These and other objects of this invention are accomplished by employing a dock leveler that has an operating mechanism which provides for a series of auxiliary latch plates. If the lip does not fully extend as the leveler is raised, the lip will be held in an auxiliary latch position holding it sufficiently extended to allow the dock leveler to be used without having to restart the actuation procedure.
Additionally, on the lip extension mechanism, a series of attachment points are used for purposes of varying the effective distance of extension of the hydraulic shock absorber thus allowing it to be repositioned for purposes of temperature compensation.
These and other objects of this invention will be explained in greater detail by referring to the drawing and the description of the preferred embodiments which follow.
FIG. 1 is a cut away side view illustrating the essential components of this invention with the dock leveler in its stored position;
FIG. 2 is a cut away side view illustrating the dock leveler in FIG. 1 with the leveler raised in the lip in the outward position;
FIG. 3 is a bottom view of the leveler of FIG. 2. partially in section;
FIG. 4 is a cut away side view of a leveler with the lip fully extended illustrating the various stops for the shock absorber for purposes of temperature compensation;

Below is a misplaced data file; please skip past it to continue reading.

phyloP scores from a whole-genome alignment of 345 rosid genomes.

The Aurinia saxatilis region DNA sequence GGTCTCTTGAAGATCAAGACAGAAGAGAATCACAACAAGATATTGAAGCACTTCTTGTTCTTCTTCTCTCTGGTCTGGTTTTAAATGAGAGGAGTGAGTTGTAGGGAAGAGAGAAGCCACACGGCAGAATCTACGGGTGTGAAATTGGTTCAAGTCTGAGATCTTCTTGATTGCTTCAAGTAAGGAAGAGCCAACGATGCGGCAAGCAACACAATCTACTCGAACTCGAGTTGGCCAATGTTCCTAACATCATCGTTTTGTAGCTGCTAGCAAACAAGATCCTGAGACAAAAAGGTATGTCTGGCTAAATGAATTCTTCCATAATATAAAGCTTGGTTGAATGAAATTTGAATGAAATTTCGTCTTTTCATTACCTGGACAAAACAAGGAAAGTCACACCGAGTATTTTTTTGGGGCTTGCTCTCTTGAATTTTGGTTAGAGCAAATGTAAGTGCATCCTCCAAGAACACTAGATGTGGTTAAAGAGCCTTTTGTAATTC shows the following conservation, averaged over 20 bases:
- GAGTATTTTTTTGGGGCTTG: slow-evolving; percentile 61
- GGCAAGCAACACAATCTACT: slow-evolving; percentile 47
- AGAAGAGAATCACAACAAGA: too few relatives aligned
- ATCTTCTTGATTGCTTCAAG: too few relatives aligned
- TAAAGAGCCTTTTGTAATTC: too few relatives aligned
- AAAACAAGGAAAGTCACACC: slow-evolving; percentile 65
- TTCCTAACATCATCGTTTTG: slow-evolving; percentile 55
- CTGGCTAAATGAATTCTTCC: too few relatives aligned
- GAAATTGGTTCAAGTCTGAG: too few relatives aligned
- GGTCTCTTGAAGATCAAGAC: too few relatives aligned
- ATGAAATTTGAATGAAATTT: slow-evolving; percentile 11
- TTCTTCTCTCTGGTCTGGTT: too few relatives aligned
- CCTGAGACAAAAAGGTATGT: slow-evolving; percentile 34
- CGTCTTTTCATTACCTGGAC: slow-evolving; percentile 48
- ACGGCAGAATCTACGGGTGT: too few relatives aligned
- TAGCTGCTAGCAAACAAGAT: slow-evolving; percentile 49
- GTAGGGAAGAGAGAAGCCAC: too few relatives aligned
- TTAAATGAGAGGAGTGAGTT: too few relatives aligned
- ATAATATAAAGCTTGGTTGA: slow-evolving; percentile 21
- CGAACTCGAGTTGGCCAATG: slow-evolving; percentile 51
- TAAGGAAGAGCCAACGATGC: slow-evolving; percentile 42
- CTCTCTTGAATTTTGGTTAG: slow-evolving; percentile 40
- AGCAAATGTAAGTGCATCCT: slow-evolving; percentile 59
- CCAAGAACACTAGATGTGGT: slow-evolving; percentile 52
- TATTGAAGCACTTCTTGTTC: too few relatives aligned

FIG. 5 is a schematic side view illustrating in greater detail the positions for the shock absorber; and
FIG. 6 is a section along lines 6--6 of FIG. 5.
Referring now to FIGS. 1-3 the essential components of this invention are depicted. A dock leveler frame 1 is generally pit mounted into the dock surface, not illustrated. The frame 1 comprises a series of horizontally extending base members together with a vertical frame 30 having anchoring flanges 32 to hold the leveler into the dock surface. A dock leveler deck 2 is pivotally mounted on the frame by means of a hinge pin 34 carried by the frame and coupled to the deck 2 by means of a hole in plate 36.
A lip plate 3 is pivotally mounted to the dock leveler deck 2 by means of a lip hinge 4. The lip arm 5 is affixed to the lip plate 3 by welding or the like and is attached to a lever assembly comprising a lever crank member 6 which is rotated about lever assembly pivot pin 7 and is in turn coupled to a link 8 by means of pins 18 and 18.
A lip spring 9 is attached to the frame 30 at one end thereof and by means of an adjustable rod 10 coupled to the lever 6. It will be understood that the rod 10 is adjustable by having it threaded into a nut on arm 38 so that the effective throw of the spring and rod combination can be adjusted to properly counterbalance the weight of the lip 3 when it is fully extended to its operational length as illustrated in FIG. 2. This adjustment feature is illustrated in FIG. 3.